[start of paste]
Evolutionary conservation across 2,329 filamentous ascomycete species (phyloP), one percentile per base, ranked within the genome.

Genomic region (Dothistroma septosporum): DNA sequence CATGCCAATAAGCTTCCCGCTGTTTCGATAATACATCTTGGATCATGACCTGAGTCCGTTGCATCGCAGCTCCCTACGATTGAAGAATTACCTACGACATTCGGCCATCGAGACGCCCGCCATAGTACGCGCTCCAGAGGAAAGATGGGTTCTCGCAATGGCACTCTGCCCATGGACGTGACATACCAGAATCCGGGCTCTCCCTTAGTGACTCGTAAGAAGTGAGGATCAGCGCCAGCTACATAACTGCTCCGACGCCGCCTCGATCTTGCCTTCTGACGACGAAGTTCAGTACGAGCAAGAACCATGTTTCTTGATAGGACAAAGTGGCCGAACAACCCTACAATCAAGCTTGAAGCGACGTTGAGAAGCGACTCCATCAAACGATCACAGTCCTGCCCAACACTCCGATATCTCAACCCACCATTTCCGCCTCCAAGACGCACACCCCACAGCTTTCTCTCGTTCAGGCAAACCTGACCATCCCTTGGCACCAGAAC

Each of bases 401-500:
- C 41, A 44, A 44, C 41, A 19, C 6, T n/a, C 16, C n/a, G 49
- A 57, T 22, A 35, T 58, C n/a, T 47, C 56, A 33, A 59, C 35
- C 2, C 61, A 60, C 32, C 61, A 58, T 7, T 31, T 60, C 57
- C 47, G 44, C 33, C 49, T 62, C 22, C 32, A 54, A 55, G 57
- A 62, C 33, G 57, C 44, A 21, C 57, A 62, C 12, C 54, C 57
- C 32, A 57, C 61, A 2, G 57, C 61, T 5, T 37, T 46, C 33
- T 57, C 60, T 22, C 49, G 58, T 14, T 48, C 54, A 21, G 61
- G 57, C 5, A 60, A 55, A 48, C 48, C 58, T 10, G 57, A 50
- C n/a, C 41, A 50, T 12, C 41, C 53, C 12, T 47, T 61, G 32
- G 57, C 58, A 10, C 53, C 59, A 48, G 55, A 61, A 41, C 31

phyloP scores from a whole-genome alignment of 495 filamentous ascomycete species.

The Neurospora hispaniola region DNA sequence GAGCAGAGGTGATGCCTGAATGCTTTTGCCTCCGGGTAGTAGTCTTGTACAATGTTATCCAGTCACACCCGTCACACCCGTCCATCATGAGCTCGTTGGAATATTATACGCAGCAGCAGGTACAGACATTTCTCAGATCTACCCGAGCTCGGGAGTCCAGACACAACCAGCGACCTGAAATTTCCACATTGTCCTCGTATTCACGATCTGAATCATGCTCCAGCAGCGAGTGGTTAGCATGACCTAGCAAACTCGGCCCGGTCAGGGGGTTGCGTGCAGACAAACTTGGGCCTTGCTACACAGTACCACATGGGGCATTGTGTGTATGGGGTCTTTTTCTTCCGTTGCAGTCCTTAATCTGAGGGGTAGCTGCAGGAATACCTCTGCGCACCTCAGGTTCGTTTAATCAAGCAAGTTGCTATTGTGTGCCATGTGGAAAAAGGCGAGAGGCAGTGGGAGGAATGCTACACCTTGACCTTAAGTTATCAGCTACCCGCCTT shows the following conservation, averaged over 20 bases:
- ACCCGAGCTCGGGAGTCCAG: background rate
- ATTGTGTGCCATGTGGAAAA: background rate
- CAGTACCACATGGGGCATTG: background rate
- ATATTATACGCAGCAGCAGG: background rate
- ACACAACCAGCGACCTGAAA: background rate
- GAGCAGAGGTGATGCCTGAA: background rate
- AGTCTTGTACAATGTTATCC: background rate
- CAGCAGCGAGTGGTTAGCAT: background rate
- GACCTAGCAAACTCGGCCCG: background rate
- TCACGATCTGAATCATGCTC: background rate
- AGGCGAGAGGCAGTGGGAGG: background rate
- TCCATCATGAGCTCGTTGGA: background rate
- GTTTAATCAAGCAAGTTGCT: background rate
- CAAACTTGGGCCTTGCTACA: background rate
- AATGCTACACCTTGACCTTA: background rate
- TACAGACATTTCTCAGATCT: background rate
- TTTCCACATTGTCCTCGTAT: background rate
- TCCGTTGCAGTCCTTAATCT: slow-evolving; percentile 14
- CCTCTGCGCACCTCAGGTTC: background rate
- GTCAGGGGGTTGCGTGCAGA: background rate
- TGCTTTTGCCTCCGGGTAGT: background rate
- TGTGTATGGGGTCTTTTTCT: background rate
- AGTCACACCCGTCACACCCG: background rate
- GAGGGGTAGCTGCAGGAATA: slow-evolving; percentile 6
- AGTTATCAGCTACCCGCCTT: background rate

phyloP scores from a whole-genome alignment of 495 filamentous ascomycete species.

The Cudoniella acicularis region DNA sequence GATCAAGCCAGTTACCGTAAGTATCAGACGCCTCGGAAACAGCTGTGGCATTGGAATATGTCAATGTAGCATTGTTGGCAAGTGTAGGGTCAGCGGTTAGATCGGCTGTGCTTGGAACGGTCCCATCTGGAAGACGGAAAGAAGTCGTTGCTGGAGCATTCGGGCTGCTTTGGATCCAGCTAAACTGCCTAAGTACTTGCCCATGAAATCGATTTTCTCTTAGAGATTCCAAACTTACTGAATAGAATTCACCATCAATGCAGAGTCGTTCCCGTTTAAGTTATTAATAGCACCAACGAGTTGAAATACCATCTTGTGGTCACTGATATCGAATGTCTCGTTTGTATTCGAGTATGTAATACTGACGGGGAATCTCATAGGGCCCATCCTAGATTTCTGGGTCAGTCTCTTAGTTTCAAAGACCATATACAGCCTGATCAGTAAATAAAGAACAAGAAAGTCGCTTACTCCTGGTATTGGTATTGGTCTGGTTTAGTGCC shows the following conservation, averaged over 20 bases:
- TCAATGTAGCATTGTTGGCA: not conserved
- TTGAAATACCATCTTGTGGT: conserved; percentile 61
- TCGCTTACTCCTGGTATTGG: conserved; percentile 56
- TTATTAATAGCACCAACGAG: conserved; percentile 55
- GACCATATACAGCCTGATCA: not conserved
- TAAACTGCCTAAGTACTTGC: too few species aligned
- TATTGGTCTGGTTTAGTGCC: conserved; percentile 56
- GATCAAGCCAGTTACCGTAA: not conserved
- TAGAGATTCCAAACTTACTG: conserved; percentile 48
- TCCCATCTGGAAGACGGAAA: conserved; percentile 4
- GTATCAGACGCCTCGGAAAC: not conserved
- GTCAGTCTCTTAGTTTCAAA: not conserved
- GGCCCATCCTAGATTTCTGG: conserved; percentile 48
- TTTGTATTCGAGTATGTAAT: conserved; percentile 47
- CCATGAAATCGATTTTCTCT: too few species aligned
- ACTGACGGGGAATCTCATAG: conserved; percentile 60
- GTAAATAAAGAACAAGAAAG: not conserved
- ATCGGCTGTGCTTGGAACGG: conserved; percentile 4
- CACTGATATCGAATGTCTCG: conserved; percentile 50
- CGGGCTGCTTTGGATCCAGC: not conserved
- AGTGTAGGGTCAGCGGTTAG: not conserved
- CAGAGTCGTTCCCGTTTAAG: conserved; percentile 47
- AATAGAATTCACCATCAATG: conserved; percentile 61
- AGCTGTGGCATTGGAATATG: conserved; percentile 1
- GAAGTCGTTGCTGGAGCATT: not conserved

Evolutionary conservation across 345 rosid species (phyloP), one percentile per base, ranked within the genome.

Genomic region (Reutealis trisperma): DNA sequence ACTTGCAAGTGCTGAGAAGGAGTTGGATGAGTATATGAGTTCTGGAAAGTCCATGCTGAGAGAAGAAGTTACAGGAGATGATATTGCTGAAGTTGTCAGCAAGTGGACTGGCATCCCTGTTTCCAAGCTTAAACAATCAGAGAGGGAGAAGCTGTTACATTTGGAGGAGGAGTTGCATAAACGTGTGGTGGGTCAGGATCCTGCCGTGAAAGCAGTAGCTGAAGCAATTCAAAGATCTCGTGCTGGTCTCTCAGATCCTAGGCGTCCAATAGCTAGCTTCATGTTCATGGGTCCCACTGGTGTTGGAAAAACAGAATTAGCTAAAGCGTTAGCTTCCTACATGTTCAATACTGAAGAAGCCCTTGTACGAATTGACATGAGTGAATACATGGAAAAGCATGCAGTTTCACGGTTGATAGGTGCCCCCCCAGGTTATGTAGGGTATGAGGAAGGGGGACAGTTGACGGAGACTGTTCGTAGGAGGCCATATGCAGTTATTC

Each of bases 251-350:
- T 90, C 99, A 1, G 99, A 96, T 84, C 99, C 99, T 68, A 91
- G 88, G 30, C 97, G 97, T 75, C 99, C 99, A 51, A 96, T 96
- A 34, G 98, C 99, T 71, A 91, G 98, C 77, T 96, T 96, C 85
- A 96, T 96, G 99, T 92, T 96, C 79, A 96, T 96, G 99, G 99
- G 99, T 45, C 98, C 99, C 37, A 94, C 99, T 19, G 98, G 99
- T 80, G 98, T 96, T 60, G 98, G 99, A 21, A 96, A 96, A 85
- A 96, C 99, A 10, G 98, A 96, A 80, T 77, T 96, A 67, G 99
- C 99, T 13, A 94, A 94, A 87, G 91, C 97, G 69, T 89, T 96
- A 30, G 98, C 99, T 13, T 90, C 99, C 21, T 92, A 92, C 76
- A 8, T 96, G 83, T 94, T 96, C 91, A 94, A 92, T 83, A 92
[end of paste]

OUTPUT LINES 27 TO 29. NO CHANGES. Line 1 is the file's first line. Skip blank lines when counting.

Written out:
- TCCATCATGAGCTCGTTGGA: background rate
- GTTTAATCAAGCAAGTTGCT: background rate
- CAAACTTGGGCCTTGCTACA: background rate